Who do you see when you imagine an anorexic?

An emaciated girl – protesting at puberty though her hunger – a teenage over-achiever trying to be perfect – a Snapchat thinspiration model? It is almost certainly a young girl whose family are fighting to save her life as she destroys her future.

What about a man, a person of colour, a mother or an elegant slim and successful woman. The woman you see on the street, at work or the gym – slender, but not painfully so and presenting an image of strength and confidence.

But that person who conforms to all our society’s expectations may be hiding a secret.

Do they spend their evenings alone, bingeing and purging? Lose weekends in a coma of sugar overload? Look on holidays as an excuse to eat to excess then fast?

Are they lost in a cycle of self-hatred, slowly destroying their physical and mental health?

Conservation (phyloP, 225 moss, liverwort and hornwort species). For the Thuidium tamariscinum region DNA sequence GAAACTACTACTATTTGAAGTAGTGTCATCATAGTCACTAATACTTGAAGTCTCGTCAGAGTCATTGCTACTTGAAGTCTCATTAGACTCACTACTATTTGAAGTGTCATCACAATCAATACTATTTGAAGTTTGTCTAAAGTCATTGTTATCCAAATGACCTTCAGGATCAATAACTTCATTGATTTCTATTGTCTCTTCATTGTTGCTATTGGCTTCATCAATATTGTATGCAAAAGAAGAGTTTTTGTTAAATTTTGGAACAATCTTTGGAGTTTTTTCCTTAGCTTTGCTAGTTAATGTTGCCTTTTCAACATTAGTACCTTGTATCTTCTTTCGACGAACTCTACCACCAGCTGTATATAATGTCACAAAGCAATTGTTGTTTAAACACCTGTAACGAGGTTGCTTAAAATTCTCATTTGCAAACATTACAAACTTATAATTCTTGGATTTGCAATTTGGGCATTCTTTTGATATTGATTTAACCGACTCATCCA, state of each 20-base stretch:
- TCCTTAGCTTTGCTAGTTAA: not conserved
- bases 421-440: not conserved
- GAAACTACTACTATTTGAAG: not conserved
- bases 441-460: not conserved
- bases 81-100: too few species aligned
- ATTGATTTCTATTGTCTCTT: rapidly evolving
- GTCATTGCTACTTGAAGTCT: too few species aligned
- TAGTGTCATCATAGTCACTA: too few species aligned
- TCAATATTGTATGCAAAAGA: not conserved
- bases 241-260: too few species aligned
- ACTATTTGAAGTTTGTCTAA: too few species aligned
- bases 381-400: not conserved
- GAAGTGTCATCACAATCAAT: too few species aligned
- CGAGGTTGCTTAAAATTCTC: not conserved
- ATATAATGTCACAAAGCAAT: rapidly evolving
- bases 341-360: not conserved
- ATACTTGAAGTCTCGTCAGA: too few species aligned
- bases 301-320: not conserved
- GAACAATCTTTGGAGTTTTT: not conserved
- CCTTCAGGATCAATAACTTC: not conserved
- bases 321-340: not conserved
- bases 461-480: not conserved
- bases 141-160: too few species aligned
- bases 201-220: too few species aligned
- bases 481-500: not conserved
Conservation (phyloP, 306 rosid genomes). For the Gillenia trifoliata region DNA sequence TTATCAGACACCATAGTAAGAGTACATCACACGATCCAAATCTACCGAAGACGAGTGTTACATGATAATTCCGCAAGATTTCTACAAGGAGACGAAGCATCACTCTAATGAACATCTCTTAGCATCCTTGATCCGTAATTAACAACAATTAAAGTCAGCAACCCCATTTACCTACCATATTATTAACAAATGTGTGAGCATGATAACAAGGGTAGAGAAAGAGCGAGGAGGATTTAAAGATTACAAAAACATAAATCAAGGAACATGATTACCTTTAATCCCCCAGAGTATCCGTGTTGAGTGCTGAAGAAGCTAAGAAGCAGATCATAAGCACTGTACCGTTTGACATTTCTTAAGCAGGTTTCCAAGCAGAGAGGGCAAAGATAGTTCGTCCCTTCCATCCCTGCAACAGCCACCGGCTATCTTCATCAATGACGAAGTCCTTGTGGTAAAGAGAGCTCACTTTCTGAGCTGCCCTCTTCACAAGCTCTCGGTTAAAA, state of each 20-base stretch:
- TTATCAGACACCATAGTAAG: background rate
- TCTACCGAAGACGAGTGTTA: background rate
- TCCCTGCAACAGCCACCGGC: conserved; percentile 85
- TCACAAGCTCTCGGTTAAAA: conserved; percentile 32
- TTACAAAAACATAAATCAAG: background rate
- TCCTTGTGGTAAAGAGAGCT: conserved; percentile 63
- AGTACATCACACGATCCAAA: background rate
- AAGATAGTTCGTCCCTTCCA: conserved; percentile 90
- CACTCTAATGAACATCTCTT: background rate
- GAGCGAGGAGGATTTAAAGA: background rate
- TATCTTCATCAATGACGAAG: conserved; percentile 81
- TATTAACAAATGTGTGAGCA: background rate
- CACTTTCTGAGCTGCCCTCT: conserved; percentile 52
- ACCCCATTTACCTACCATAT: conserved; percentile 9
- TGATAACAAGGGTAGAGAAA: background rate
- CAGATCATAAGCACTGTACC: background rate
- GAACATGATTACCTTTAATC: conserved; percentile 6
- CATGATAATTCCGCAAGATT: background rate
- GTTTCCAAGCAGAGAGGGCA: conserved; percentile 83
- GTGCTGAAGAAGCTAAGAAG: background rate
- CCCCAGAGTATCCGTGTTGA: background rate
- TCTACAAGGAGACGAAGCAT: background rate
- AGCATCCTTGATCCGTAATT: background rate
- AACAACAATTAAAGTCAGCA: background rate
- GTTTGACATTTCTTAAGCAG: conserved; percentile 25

Eating disorders are one of the most prevalent mental health conditions in 2015 it was estimated that 725,000 people are affected. Anorexia has the highest mortality rate of any mental illness. 20% of sufferers will die.

Even the most optimistic statistics state that less than half will make a full recovery.

Early intervention in mental health is vital – so many teenagers could be helped to build a better life without falling into the pit of long term depression or eating disorders. But there is also a hidden need – sufferers who live with shame, fear and guilt and see nowhere to turn.

Please ask for help, talk to a medical professional – if you are ignored try again – please fight – your life is worth saving.

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